In tossing aside laws of physics, NFL is hardly forward-thinking

August 22, 2005|By PETER SCHMUCK

I'M GUESSING this is a new one even for Brian Billick, whose intellectual interests stretch far enough beyond football to realize that he was not done in Saturday night by a shaky Kyle Boller or the unavailability of Jamal Lewis or Todd Heap.

The Ravens lost to the Philadelphia Eagles because the NFL apparently has outlawed the physical principle of relative motion.

Sorry, I'm not trying to high-hat you here, but the Ravens lost by six points in a game in which they were docked a touchdown at the end of the first half because the officials looked at the instant replay and reversed the most exciting play of the game - a blocked field goal that was returned for an apparent touchdown by Chris McAlister.

The officials determined - upon further ridiculous review - that Ed Reed, who originally picked up the ball, pitched it to McAlister at the Ravens' 39-yard line and McAlister caught it at the 40. Never mind that Reed was in front of McAlister when he let go of the ball and was still in front of him when it was caught.

The reason that is possible is because of relative motion, a concept that is sometimes explained to young physics students like this:

Imagine that you were on a bus going 60 mph and you pitched a football to your buddy sitting three rows behind you. In the single second that the ball was in the air seemingly traveling backward eight feet, the bus traveled forward 90 feet. Therefore, if you interpreted the situation the same way as the officials did Saturday night, that would have been a forward lateral because it actually was caught 82 feet in front of where it was pitched.

Reed and McAlister were running at nearly full speed when Reed gave up the ball, so the ball already was traveling forward at a pretty good clip. Reed flipped it behind him, but the whole play (represented by the bus in the aforementioned scenario) had moved forward enough to make the pitch technically a forward lateral.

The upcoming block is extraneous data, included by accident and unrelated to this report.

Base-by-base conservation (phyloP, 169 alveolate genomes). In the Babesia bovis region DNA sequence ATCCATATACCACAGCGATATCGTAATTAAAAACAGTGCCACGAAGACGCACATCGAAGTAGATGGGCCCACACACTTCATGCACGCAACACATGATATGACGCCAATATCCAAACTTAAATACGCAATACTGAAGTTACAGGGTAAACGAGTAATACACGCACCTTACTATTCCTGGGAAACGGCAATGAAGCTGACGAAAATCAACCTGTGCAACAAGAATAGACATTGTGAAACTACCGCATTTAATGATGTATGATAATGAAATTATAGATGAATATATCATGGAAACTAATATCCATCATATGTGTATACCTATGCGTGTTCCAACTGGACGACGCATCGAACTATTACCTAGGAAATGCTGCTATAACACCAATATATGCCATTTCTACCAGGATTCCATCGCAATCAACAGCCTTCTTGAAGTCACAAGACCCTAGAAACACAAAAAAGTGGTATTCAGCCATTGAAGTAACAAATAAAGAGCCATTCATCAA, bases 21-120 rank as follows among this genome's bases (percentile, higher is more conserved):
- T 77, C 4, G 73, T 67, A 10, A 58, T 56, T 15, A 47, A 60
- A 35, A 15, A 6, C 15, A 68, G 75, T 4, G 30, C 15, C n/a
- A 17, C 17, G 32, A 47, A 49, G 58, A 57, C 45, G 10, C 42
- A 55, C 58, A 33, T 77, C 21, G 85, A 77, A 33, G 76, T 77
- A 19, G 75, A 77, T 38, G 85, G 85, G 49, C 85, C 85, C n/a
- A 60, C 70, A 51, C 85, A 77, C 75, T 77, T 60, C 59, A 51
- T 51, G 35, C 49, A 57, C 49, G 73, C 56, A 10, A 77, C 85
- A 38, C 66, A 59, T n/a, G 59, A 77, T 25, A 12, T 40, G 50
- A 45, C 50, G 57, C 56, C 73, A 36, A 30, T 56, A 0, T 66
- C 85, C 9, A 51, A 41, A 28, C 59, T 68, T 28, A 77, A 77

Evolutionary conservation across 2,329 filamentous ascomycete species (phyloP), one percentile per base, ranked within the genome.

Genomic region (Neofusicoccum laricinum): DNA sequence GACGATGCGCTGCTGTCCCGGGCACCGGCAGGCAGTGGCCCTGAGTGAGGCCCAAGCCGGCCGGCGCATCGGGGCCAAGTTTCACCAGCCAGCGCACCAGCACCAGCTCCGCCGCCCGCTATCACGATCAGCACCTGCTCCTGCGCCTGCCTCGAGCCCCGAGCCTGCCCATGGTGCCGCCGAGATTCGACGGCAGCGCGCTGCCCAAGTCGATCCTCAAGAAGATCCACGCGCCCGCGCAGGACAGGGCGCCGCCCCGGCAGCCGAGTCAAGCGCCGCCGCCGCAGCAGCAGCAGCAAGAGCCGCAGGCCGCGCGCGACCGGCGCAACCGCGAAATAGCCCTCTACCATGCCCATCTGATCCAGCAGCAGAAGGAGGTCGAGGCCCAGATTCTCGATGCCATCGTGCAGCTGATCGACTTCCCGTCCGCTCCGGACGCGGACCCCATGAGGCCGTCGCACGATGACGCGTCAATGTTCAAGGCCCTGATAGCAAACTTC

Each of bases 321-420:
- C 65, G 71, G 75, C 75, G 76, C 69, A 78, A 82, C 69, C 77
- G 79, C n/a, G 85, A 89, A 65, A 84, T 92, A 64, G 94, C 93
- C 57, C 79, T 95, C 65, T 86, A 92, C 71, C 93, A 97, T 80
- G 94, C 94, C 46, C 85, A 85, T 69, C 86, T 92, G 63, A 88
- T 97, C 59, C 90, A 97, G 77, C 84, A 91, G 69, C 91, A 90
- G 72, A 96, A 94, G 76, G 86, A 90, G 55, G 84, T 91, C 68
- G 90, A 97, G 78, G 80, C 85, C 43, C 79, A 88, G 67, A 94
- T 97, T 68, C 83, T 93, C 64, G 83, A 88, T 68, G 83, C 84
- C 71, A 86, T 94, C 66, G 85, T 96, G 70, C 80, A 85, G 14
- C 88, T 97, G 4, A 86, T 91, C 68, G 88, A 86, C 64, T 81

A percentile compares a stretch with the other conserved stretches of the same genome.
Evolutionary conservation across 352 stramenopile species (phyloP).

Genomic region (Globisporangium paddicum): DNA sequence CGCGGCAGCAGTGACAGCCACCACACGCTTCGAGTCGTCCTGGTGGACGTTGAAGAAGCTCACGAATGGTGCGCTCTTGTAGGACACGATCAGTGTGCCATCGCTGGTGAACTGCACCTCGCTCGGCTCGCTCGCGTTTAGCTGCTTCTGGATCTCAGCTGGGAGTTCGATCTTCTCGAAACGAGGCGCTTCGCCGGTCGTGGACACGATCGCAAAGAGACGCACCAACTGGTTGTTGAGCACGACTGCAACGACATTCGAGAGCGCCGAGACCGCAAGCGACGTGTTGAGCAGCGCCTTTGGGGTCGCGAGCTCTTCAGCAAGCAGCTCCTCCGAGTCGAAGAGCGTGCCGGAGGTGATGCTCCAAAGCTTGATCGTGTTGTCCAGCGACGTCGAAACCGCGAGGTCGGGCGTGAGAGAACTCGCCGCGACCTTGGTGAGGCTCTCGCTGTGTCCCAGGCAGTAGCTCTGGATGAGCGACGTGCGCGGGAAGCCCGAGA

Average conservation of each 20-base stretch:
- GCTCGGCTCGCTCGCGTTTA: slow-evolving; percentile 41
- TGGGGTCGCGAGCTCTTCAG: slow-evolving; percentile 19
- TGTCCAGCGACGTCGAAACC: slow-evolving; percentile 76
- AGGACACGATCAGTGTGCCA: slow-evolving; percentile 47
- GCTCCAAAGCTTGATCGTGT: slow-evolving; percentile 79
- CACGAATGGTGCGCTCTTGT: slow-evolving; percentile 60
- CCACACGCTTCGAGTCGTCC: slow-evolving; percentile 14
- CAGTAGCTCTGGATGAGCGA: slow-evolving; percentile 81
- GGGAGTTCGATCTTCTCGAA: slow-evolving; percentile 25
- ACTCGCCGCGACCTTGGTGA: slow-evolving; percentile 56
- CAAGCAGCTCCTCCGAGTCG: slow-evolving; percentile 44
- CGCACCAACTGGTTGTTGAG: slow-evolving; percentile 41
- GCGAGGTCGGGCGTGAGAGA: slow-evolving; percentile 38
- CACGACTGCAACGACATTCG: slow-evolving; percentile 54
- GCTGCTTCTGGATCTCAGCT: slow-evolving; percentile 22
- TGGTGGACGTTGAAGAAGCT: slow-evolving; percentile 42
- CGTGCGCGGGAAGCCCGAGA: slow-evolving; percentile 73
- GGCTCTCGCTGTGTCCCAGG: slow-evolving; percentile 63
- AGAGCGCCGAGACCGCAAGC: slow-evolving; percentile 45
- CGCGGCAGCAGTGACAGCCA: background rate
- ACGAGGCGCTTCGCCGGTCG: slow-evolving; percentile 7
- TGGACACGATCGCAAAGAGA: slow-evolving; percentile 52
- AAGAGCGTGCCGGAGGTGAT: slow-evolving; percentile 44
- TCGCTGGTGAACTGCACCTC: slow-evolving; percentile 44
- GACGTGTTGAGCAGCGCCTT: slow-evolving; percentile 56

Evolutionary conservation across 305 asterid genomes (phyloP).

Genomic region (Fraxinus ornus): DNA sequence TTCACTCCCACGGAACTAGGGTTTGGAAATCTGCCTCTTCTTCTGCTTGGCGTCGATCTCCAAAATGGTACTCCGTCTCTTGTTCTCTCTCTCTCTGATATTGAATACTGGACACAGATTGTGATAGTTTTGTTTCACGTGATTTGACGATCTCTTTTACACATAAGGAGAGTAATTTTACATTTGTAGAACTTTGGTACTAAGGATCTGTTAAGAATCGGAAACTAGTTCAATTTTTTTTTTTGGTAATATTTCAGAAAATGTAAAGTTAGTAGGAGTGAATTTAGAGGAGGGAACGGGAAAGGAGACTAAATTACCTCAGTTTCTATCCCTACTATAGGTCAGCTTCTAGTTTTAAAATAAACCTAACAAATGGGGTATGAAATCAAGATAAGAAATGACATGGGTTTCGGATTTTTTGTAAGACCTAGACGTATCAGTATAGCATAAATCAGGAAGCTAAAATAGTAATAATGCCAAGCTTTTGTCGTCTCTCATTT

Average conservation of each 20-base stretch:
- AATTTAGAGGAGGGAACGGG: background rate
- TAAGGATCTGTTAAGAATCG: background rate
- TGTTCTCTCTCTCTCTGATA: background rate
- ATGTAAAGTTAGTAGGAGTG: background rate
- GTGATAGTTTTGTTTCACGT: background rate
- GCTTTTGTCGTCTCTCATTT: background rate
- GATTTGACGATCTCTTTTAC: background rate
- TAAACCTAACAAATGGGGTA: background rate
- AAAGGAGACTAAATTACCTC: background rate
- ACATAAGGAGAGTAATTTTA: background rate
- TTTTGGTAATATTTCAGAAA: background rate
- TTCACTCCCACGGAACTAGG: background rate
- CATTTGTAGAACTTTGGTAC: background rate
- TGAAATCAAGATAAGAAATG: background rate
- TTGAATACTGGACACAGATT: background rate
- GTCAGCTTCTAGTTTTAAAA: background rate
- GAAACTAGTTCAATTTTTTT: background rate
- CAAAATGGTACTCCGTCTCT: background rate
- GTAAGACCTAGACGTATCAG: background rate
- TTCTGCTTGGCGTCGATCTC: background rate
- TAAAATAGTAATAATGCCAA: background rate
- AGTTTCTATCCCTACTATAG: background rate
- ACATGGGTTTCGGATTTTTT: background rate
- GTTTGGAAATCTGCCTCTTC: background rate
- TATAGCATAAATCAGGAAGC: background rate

"I don't know of any level of football - pee wee, Pop Warner, high school, college or pro, where that is not a touchdown," Billick said.

I'm thinking maybe at MIT or Cal Tech, but the officials clearly outsmarted themselves when they overruled that electrifying play at M&T Bank Stadium on Saturday night.

Billick chose his words carefully after the game, because the NFL levies heavy fines for public criticism of its officials, but he clearly was disturbed that the laws of the physical universe apparently no longer apply to professional football.

The next thing you know, the rules committee will outlaw gravity and Kyle Boller will have no excuse for underthrowing all those receivers.

If you want to criticize Reed's decision to pitch that ball, go to town. He could have high-stepped all the way into the end zone himself, because the only Eagles player in the vicinity of the play was the kicker, but the Ravens work on making that pitch in practice so that the lead guy can block if necessary.

Somebody asked Reed afterward whether he should have hung onto the ball, but he didn't bite.

"I wouldn't change a thing about it," he said.

The Associated Press preseason football poll is in and my USC Trojans are again on top of the intercollegiate world.

No shock there.

The only surprise is that five of the 65 voters somehow came to the conclusion that there is a better team than the two-time defending national champions, who will return for the 2005 season almost intact. Four voters chose No. 2 Texas and some independent thinker picked No. 12 Louisville, a team with the same chance of being in the national championship game as I have of making a cameo as Eva Longoria's new squeeze on Desperate Housewives.

Still getting over the stunning revelation that Randy Moss smokes weed. I felt the same way the last time someone told me pro wrestling isn't real.

The ESPN report Saturday that Rafael Palmeiro had cleared waivers was a tad overblown.

Teams routinely pass players through waivers - even big-name players they have no real intention of trading or who no one would be interested in because of a recent positive steroid test.

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